It began as an idea, a desire to bring the color and excitement of international folk dance to a small town in Utah.
Now, after 30 years, the Springville World Folkfest remains one of the largest festivals of folk dance and music in the United States. Hundreds of dancers and musicians from more than 45 countries have performed, thousands of spectators have watched and cheered them on, and an outdoor amphitheater has grown literally out of bare soil to become a state-of-the-art facility specifically designed to accommodate folk dancing.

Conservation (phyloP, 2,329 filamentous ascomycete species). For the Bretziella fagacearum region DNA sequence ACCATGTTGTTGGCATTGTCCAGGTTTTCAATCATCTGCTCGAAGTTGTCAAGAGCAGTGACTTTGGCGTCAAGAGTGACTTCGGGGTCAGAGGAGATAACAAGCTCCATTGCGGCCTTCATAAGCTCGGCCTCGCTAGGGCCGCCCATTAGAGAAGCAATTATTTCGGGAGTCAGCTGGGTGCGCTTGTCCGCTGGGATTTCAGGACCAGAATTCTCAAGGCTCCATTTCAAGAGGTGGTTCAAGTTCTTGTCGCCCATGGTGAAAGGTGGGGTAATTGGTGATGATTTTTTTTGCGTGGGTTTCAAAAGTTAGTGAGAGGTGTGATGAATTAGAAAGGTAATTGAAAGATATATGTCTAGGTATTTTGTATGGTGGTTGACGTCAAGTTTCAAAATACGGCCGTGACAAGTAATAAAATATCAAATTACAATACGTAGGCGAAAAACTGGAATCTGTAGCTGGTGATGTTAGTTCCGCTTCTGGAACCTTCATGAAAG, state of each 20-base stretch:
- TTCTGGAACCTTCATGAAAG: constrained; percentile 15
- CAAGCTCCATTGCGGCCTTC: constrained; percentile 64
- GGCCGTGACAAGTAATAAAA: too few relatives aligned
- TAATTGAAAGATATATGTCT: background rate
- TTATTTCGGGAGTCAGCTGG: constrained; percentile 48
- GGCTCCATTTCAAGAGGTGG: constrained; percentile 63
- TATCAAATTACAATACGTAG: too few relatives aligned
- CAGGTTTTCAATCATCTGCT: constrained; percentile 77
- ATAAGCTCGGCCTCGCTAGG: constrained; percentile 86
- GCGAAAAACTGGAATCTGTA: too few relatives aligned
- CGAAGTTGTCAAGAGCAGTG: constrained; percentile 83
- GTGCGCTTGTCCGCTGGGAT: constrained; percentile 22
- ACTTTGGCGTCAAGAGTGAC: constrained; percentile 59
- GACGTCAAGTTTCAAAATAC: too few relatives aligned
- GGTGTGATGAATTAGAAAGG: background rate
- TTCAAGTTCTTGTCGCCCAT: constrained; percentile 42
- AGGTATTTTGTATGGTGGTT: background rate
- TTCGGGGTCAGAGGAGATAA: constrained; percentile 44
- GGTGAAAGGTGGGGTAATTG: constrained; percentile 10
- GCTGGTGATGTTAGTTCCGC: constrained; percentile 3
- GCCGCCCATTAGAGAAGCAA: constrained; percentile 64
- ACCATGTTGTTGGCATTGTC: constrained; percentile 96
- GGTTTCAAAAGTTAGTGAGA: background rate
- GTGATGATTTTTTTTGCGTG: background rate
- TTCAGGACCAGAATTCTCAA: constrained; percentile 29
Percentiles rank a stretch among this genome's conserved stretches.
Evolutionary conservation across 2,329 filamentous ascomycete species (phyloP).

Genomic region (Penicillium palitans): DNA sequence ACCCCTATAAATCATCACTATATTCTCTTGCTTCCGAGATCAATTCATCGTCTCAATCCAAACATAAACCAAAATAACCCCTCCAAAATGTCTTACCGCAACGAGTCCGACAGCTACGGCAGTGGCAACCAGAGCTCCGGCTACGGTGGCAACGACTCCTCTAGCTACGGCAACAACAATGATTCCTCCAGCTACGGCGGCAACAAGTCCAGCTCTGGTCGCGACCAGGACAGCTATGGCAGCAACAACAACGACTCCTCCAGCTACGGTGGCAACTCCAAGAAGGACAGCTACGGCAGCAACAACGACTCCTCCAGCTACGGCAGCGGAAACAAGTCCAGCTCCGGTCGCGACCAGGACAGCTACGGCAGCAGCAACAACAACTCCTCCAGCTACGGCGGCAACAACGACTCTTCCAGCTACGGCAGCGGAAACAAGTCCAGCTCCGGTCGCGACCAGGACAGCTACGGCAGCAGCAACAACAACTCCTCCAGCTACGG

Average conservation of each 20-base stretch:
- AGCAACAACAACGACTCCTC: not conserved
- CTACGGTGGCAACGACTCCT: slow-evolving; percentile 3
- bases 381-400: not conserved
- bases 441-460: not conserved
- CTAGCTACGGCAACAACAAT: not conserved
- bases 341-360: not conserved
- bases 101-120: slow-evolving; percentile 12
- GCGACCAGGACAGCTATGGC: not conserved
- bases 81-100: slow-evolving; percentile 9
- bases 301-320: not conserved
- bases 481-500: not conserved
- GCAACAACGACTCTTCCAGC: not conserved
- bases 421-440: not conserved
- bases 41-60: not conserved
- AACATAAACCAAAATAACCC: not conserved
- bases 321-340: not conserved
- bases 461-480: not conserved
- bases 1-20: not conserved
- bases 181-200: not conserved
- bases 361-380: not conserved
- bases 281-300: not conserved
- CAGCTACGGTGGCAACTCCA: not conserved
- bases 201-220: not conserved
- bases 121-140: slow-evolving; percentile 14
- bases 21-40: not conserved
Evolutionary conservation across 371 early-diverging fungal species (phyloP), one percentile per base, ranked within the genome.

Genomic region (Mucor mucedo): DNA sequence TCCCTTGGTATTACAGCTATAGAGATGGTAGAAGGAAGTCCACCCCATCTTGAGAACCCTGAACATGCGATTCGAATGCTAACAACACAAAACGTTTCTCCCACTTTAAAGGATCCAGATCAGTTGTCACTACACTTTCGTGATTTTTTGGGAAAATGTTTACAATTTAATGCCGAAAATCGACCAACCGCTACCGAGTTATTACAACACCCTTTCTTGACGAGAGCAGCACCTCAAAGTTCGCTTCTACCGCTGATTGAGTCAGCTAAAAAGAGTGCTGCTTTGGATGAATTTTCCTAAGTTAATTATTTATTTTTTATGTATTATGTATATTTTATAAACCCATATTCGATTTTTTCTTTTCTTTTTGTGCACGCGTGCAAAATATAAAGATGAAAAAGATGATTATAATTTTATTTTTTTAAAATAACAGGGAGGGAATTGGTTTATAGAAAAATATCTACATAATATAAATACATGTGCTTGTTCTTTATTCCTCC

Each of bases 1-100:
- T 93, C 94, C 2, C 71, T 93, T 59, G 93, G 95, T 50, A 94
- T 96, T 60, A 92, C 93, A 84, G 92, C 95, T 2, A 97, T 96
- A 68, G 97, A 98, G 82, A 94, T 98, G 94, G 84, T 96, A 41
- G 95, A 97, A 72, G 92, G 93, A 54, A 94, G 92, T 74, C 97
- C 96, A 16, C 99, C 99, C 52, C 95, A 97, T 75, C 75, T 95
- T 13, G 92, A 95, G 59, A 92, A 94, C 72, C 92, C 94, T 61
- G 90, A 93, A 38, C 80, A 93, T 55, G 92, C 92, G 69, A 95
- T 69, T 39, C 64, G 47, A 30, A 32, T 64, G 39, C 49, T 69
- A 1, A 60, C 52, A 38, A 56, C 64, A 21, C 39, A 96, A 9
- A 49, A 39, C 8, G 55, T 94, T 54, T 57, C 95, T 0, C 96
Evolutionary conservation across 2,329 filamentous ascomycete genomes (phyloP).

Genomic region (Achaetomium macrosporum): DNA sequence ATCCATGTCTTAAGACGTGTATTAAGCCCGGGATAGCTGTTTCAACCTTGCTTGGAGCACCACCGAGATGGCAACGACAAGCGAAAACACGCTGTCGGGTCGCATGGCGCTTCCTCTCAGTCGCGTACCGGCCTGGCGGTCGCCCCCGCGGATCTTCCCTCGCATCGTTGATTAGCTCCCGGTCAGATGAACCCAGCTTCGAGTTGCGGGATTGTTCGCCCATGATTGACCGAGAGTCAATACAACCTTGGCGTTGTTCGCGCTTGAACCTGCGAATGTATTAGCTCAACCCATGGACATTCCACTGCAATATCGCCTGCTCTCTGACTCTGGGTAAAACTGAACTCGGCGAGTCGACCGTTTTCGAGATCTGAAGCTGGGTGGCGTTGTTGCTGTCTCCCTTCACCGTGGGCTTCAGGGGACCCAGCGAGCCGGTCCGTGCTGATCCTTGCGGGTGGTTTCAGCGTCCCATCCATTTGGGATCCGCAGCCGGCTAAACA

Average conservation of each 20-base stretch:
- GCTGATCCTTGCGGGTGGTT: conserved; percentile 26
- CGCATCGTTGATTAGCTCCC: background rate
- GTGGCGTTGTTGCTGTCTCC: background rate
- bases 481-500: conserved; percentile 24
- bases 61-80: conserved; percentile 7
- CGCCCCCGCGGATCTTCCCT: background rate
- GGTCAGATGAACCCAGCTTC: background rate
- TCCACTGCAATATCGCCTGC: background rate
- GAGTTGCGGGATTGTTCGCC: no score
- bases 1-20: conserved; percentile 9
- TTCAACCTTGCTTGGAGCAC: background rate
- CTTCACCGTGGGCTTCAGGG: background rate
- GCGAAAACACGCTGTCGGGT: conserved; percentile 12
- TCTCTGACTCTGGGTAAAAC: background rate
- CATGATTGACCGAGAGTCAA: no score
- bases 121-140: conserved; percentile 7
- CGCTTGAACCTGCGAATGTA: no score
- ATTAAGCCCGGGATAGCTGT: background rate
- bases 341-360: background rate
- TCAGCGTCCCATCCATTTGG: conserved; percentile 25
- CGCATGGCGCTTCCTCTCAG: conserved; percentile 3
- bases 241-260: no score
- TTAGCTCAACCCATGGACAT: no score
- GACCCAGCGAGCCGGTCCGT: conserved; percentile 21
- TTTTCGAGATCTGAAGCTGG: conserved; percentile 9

The Springville World Folkfest was born during a meeting in January of 1986 of individuals who hoped to create a festival of folk dance and music in Springville. This group included Mary Bee Jensen, founder of Brigham Young University’s International Folk Dance Ensemble, who traveled often with her students to folk festivals around the world. In 1975, she held her own festival at BYU as part of the university’s centennial celebration, and “Christmas Around the World,” the university’s annual folk dance extravaganza, was her own version of a kind of folk festival.Also present at the meeting was George Frandsen, a young Salt Lake City lawyer who dreamed of having his family and friends enjoy the graceful court dances of Poland, the ballet-like features of Japanese folk dancing and the swish of the huge banners of Belgium without leaving their home state. Skilled bluegrass fiddler Karl Allred, his wife Rama Allred and Kristeen Harrington also attended. At that meeting, the dream was placed in motion, but it would take countless hours of hard work if the dream were to become fact. Hundreds of dancers would need to be housed, fed and transported – sometimes without the ability to communicate in English. Faith in the proposed project drew the financial support of Springville’s City Council in a time when few city leaders would have seen beyond fiscal concerns. Thousands of hours were expended by volunteers. Local residents opened their homes and their hearts to the dancers as host families. A wooden stage was erected for the Folkfest over home plate in a baseball field northwest of Springville High School – and the first Springville World Folkfest was presented in August of 1986. The first Folkfest delivered 12 performances and four folk parades with 460 dancers from 13 countries participating. At its inception, it was the largest folk festival in the United States. Some 43,000 patrons came – and so it was one starry night the festival founders gazed into the faces of an overflow audience of 5,000, having accomplished the impossible. The Folkfest’s first board was formed in 1987 with George Frandsen as president and board members Brent Haymond, Mary Bee Jensen, Kris Harrington, Dennis Hill, Bruce Olsen, Karl Allred, Colleen Drollinger, Delora Bertelsen, Pete Roundy and Bart Skinner. In its first years, Folkfest performances were held in Salt Lake County venues such as the Capitol Theater and Symphony Hall. The high cost of securing these venues eventually led the Folkfest to present all its performances in Springville. After its first year, the Folkfest was held on stages built on the Springville High School football and soccer fields - with performances occasionally moved into the Springville High School Auditorium due to inclement weather - before a new venue became available. The Spring Acres Arts Park, an area northeast of Springville High School naturally sheltered by a hill and mature trees on one side and named for springs that welled up out of the ground, was developed into an outdoor amphitheater by Springville City. A concrete stage designed specifically for the needs of the Folkfest - with two side stages where one live band could perform while the next one set up on the other side – was erected at the Arts Park and the Folkfest began using the park as its permanent home in 1991. Each year since then, improvements have been made to the Arts Park. The bare concrete stage became flanked by towering poles bearing the weight of state-of-the-art lighting and sound equipment. A canopy over the stage was added to shield performers from the elements. Sound cables were buried and professional sound equipment permanently installed. City employees groomed the grounds and permanent bleacher seating was added. A permanent sound booth was constructed and a new building added that houses restrooms, a ticket booth and a first aid area. The terrorist attacks of Sept. 11, 2001, led to greater difficulties in obtaining visas allowing dance groups to travel to the Folkfest. Financial instability in the world also made it difficult for groups to obtain the money to reach Utah, and the number of groups attending each year dwindled until the Folkfest had to be canceled in the summer of 2007 due to lack of groups. In 2008, however, the Folkfest was back up and running with a new selection of dance groups for audiences, and attendance and interest from countries around the world has been growing every since. In recent years, the Folkfest has partnered with other folk dance festivals in the Intermountain West, including the Summerfest International Art and Folk Festival in Bountiful and Magic Valley Folk Festival in Burley, Idaho, and coordinated its schedule with theirs so the dancers and musicians can attend more than one festival while they are in the USA and make the most of their international travel. Hundreds of local families during the last 30 years have had the experience of housing dancers and musicians from around the globe in their homes. Amazingly, strangers at the beginning of the Folkfest have become fast friends within the short week of the Folkfest, and many tears are shed each year as the dancers board their buses to leave Springville. Some dancers have returned years later to visit their host families, and some families have traveled to other countries and stayed in the homes of their former visitors. One of the primary goals of the Folkfest is to foster love and understanding among peoples of all lands and cultures. From their first experience in becoming part of an American family to saying goodbye to a dear friend made during a week’s time, the Folkfest offers a true opportunity for participants and patrons to come to know, understand and even love each other.